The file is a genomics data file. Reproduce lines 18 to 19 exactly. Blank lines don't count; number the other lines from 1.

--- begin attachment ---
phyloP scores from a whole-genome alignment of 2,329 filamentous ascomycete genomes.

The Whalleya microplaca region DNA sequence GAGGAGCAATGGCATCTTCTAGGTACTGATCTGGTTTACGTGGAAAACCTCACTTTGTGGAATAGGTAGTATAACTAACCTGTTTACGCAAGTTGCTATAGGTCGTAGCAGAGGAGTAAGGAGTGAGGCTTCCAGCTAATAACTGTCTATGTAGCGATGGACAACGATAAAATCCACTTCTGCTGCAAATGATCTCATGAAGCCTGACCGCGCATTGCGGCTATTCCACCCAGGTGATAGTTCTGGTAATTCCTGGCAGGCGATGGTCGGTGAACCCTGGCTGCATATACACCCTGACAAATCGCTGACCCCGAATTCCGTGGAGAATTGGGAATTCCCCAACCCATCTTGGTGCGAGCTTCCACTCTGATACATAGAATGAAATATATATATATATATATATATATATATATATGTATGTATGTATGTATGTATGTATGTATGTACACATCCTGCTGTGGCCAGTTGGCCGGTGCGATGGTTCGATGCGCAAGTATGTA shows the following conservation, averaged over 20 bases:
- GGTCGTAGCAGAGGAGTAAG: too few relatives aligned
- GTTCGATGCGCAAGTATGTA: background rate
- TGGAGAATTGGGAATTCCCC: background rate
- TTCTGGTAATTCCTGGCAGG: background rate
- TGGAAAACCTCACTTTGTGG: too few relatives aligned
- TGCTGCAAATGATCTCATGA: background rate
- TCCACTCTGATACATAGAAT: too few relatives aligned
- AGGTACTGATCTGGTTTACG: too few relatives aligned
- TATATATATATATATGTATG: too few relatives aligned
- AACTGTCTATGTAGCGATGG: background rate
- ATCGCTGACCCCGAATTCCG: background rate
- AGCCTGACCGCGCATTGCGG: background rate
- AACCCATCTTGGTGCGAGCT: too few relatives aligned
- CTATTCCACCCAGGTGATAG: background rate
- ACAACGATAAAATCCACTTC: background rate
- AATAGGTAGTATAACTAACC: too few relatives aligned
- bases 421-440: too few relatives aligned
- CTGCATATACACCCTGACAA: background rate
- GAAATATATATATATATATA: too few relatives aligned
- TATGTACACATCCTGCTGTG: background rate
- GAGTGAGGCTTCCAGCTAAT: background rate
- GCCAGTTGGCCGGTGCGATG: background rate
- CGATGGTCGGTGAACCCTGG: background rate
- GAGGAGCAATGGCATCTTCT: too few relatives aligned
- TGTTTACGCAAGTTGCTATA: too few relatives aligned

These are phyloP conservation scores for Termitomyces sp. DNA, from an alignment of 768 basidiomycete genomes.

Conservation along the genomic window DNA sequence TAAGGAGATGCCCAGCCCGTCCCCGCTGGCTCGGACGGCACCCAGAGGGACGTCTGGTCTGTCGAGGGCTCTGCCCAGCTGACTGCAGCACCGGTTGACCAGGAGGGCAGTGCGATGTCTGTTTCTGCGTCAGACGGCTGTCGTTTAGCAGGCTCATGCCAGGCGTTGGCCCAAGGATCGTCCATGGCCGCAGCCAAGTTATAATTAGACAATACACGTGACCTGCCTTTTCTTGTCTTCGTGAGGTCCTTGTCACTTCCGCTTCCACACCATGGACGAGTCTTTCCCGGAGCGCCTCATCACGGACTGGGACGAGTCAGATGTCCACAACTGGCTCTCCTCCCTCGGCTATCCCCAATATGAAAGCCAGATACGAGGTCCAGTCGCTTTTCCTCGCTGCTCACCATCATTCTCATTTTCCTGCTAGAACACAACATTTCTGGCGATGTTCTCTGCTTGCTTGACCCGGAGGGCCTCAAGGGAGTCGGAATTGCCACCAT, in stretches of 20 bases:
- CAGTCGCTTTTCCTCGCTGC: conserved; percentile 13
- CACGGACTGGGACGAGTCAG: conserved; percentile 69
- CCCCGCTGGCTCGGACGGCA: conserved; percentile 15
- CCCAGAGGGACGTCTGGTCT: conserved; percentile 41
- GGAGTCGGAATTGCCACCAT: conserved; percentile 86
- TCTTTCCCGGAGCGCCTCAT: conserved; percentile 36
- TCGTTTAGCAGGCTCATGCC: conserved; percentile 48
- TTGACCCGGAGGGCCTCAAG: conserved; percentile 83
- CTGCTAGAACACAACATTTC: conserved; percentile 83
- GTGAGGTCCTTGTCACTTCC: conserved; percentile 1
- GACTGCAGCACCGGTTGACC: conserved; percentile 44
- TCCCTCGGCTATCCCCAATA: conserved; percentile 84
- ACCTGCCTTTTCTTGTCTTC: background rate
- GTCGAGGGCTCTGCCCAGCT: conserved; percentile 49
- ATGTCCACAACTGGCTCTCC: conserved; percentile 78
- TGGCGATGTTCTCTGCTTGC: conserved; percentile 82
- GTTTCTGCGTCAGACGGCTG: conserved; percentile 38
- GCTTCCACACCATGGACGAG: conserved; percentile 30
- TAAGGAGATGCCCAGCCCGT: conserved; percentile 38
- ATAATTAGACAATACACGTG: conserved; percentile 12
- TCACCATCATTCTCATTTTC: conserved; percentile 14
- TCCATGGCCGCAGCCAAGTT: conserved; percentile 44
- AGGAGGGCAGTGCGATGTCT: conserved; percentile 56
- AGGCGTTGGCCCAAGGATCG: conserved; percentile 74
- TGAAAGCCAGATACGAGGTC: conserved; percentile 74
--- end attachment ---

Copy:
- AATAGGTAGTATAACTAACC: too few relatives aligned
- bases 421-440: too few relatives aligned